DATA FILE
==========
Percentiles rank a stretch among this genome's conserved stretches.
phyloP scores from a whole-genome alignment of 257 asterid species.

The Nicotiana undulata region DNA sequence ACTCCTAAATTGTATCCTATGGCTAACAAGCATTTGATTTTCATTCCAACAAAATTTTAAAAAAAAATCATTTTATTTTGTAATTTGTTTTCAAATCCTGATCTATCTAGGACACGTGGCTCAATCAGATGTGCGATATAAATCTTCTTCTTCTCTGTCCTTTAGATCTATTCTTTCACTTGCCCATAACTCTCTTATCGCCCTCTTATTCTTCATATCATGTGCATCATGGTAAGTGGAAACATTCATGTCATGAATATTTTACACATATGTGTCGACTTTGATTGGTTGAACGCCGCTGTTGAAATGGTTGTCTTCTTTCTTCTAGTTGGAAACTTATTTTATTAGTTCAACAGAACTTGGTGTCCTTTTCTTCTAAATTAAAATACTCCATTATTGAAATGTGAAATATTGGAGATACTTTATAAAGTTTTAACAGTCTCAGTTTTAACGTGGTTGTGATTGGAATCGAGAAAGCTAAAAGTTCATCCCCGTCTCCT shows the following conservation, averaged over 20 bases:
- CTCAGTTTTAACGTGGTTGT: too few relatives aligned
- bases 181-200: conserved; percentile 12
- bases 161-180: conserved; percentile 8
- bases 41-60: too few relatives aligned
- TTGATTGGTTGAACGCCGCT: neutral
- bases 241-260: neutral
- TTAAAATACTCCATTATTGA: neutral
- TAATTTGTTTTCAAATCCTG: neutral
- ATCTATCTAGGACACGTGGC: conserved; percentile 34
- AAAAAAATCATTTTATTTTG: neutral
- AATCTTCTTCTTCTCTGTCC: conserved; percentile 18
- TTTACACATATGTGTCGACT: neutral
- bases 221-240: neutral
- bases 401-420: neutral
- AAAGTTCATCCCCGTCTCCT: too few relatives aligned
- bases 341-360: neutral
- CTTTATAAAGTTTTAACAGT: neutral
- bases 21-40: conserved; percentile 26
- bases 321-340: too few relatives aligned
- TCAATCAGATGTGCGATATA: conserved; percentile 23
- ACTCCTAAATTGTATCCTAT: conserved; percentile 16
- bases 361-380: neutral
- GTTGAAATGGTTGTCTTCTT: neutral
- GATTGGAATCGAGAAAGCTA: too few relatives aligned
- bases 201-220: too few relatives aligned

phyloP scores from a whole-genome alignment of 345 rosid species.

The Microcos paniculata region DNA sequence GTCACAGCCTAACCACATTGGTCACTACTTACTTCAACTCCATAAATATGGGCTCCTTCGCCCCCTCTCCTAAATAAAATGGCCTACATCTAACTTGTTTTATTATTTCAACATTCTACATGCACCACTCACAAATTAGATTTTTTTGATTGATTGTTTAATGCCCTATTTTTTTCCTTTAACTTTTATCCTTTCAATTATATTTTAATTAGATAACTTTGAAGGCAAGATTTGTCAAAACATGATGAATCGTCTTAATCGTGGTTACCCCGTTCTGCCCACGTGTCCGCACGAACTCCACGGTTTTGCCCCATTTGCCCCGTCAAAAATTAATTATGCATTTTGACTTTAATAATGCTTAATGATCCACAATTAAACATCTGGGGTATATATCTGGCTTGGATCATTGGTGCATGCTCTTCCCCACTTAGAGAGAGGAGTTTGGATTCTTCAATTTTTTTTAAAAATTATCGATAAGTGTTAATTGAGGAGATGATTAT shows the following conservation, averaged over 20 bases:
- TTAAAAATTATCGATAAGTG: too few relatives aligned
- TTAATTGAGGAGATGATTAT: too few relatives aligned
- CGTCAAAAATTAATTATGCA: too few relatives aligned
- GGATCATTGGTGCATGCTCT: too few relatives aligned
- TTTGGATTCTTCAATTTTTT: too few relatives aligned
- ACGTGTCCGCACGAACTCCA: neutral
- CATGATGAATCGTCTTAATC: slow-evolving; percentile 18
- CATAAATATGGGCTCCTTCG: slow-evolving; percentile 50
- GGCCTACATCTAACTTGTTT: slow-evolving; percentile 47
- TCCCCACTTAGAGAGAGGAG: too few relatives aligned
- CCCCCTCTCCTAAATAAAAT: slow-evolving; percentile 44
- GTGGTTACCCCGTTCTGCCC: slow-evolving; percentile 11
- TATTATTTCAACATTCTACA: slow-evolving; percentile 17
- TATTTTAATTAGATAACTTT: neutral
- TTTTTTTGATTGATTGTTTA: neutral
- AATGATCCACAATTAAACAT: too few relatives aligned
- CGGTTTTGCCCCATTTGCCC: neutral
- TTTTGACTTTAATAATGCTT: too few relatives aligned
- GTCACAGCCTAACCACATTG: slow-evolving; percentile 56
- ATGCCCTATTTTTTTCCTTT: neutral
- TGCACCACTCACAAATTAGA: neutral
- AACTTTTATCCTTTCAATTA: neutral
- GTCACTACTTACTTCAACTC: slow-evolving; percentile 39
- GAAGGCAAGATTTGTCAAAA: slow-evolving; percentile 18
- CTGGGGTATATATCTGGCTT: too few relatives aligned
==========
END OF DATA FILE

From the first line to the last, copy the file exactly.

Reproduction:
Percentiles rank a stretch among this genome's conserved stretches.
phyloP scores from a whole-genome alignment of 257 asterid species.

The Nicotiana undulata region DNA sequence ACTCCTAAATTGTATCCTATGGCTAACAAGCATTTGATTTTCATTCCAACAAAATTTTAAAAAAAAATCATTTTATTTTGTAATTTGTTTTCAAATCCTGATCTATCTAGGACACGTGGCTCAATCAGATGTGCGATATAAATCTTCTTCTTCTCTGTCCTTTAGATCTATTCTTTCACTTGCCCATAACTCTCTTATCGCCCTCTTATTCTTCATATCATGTGCATCATGGTAAGTGGAAACATTCATGTCATGAATATTTTACACATATGTGTCGACTTTGATTGGTTGAACGCCGCTGTTGAAATGGTTGTCTTCTTTCTTCTAGTTGGAAACTTATTTTATTAGTTCAACAGAACTTGGTGTCCTTTTCTTCTAAATTAAAATACTCCATTATTGAAATGTGAAATATTGGAGATACTTTATAAAGTTTTAACAGTCTCAGTTTTAACGTGGTTGTGATTGGAATCGAGAAAGCTAAAAGTTCATCCCCGTCTCCT shows the following conservation, averaged over 20 bases:
- CTCAGTTTTAACGTGGTTGT: too few relatives aligned
- bases 181-200: conserved; percentile 12
- bases 161-180: conserved; percentile 8
- bases 41-60: too few relatives aligned
- TTGATTGGTTGAACGCCGCT: neutral
- bases 241-260: neutral
- TTAAAATACTCCATTATTGA: neutral
- TAATTTGTTTTCAAATCCTG: neutral
- ATCTATCTAGGACACGTGGC: conserved; percentile 34
- AAAAAAATCATTTTATTTTG: neutral
- AATCTTCTTCTTCTCTGTCC: conserved; percentile 18
- TTTACACATATGTGTCGACT: neutral
- bases 221-240: neutral
- bases 401-420: neutral
- AAAGTTCATCCCCGTCTCCT: too few relatives aligned
- bases 341-360: neutral
- CTTTATAAAGTTTTAACAGT: neutral
- bases 21-40: conserved; percentile 26
- bases 321-340: too few relatives aligned
- TCAATCAGATGTGCGATATA: conserved; percentile 23
- ACTCCTAAATTGTATCCTAT: conserved; percentile 16
- bases 361-380: neutral
- GTTGAAATGGTTGTCTTCTT: neutral
- GATTGGAATCGAGAAAGCTA: too few relatives aligned
- bases 201-220: too few relatives aligned

phyloP scores from a whole-genome alignment of 345 rosid species.

The Microcos paniculata region DNA sequence GTCACAGCCTAACCACATTGGTCACTACTTACTTCAACTCCATAAATATGGGCTCCTTCGCCCCCTCTCCTAAATAAAATGGCCTACATCTAACTTGTTTTATTATTTCAACATTCTACATGCACCACTCACAAATTAGATTTTTTTGATTGATTGTTTAATGCCCTATTTTTTTCCTTTAACTTTTATCCTTTCAATTATATTTTAATTAGATAACTTTGAAGGCAAGATTTGTCAAAACATGATGAATCGTCTTAATCGTGGTTACCCCGTTCTGCCCACGTGTCCGCACGAACTCCACGGTTTTGCCCCATTTGCCCCGTCAAAAATTAATTATGCATTTTGACTTTAATAATGCTTAATGATCCACAATTAAACATCTGGGGTATATATCTGGCTTGGATCATTGGTGCATGCTCTTCCCCACTTAGAGAGAGGAGTTTGGATTCTTCAATTTTTTTTAAAAATTATCGATAAGTGTTAATTGAGGAGATGATTAT shows the following conservation, averaged over 20 bases:
- TTAAAAATTATCGATAAGTG: too few relatives aligned
- TTAATTGAGGAGATGATTAT: too few relatives aligned
- CGTCAAAAATTAATTATGCA: too few relatives aligned
- GGATCATTGGTGCATGCTCT: too few relatives aligned
- TTTGGATTCTTCAATTTTTT: too few relatives aligned
- ACGTGTCCGCACGAACTCCA: neutral
- CATGATGAATCGTCTTAATC: slow-evolving; percentile 18
- CATAAATATGGGCTCCTTCG: slow-evolving; percentile 50
- GGCCTACATCTAACTTGTTT: slow-evolving; percentile 47
- TCCCCACTTAGAGAGAGGAG: too few relatives aligned
- CCCCCTCTCCTAAATAAAAT: slow-evolving; percentile 44
- GTGGTTACCCCGTTCTGCCC: slow-evolving; percentile 11
- TATTATTTCAACATTCTACA: slow-evolving; percentile 17
- TATTTTAATTAGATAACTTT: neutral
- TTTTTTTGATTGATTGTTTA: neutral
- AATGATCCACAATTAAACAT: too few relatives aligned
- CGGTTTTGCCCCATTTGCCC: neutral
- TTTTGACTTTAATAATGCTT: too few relatives aligned
- GTCACAGCCTAACCACATTG: slow-evolving; percentile 56
- ATGCCCTATTTTTTTCCTTT: neutral
- TGCACCACTCACAAATTAGA: neutral
- AACTTTTATCCTTTCAATTA: neutral
- GTCACTACTTACTTCAACTC: slow-evolving; percentile 39
- GAAGGCAAGATTTGTCAAAA: slow-evolving; percentile 18
- CTGGGGTATATATCTGGCTT: too few relatives aligned